Chapter

From the Jesus Movement toward Institutional Church

Robert W. Hefner

in Conversion to Christianity

Published by University of California Press

Published in print February 1993 | ISBN: 9780520078352
Published online May 2012 | e-ISBN: 9780520912564 | DOI: http://dx.doi.org/10.1525/california/9780520078352.003.0002
From the Jesus Movement toward Institutional Church

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This chapter opens with a discussion on the Jewish crisis of social identity. The subsequent development of Judaism and the rise of Christianity are explored. The origins of the Jesus movement are then presented. Mark depicts the gatherings of Jesus' followers as taking place in homes or in public settings. Matthew's transformation of the Jesus tradition from its charismatic, improvisatory origins is quite complete. Socially, conceptually, and structurally, the churches in the Pauline tradition had become by the turn of the second century unmistakably institutional. Although the tradition was to look back to Jesus and his message in the Jewish prophetic and apocalyptic tradition, the patterns that it adopted and adapted were those of the wider Roman world: two centuries later it would provide the emperor Constantine a centralizing and coordinating system.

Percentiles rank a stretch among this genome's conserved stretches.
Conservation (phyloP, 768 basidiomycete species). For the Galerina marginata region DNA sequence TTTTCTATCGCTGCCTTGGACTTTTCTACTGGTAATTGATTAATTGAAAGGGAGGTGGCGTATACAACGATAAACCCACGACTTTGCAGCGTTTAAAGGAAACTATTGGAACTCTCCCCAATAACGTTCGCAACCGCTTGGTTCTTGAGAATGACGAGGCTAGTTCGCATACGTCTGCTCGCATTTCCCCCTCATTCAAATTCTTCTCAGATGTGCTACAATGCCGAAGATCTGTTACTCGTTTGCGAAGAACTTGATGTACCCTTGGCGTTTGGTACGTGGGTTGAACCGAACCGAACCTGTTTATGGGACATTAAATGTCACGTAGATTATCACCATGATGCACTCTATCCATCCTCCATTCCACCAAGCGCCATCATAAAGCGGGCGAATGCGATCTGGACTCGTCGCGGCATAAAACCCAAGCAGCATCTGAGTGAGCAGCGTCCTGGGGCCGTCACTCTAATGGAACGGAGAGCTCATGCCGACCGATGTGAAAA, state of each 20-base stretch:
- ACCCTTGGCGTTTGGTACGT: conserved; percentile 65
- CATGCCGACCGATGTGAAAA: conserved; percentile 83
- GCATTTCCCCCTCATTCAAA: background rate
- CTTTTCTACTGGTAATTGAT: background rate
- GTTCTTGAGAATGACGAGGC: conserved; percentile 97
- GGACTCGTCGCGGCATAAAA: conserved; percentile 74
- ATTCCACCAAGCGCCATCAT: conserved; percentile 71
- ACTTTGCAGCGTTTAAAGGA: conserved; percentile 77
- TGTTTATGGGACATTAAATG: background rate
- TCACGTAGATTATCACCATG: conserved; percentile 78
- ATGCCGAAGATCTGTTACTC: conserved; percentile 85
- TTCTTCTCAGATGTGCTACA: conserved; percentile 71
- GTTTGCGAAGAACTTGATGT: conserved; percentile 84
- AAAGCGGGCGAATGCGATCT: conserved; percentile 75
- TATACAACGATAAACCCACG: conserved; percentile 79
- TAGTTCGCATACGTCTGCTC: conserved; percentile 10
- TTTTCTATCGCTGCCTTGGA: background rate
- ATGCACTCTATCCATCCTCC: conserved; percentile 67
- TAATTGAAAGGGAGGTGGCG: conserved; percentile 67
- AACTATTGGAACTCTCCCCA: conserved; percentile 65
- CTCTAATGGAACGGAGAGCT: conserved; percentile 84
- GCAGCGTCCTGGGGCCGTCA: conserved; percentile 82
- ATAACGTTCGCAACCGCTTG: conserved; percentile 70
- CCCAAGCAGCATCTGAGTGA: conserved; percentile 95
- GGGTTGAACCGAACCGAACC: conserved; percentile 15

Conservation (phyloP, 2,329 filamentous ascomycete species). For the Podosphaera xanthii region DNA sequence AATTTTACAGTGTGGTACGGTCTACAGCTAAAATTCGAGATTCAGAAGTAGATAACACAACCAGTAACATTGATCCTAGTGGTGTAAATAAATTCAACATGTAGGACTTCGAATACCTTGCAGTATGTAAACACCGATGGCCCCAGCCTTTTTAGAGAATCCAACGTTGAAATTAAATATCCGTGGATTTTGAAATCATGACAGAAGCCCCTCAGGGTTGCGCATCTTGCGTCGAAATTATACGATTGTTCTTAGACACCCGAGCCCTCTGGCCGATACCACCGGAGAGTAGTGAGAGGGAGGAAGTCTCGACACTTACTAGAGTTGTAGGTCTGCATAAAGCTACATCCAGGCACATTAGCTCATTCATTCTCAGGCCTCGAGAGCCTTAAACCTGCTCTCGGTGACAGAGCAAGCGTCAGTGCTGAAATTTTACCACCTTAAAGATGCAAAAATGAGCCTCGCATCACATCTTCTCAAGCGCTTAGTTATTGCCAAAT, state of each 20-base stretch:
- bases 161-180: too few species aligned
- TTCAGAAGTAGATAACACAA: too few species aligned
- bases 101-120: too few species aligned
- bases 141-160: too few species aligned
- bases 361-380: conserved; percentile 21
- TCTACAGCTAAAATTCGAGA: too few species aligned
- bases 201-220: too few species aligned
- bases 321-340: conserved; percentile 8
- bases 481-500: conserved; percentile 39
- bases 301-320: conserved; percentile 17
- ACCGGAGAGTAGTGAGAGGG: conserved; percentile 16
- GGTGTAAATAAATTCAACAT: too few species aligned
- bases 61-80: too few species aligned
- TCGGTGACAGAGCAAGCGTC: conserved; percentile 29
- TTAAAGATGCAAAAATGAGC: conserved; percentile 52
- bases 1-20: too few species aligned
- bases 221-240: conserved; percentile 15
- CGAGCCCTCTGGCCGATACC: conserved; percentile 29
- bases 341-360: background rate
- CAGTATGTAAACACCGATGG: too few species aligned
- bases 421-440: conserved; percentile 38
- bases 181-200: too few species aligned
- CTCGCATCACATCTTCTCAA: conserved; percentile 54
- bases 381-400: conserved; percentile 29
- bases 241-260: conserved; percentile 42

Keywords: Jesus movement; Jewish crisis; social identity; Mark; Matthew; Pauline tradition; churches

Chapter.  7839 words. 

Subjects: Anthropology of Religion

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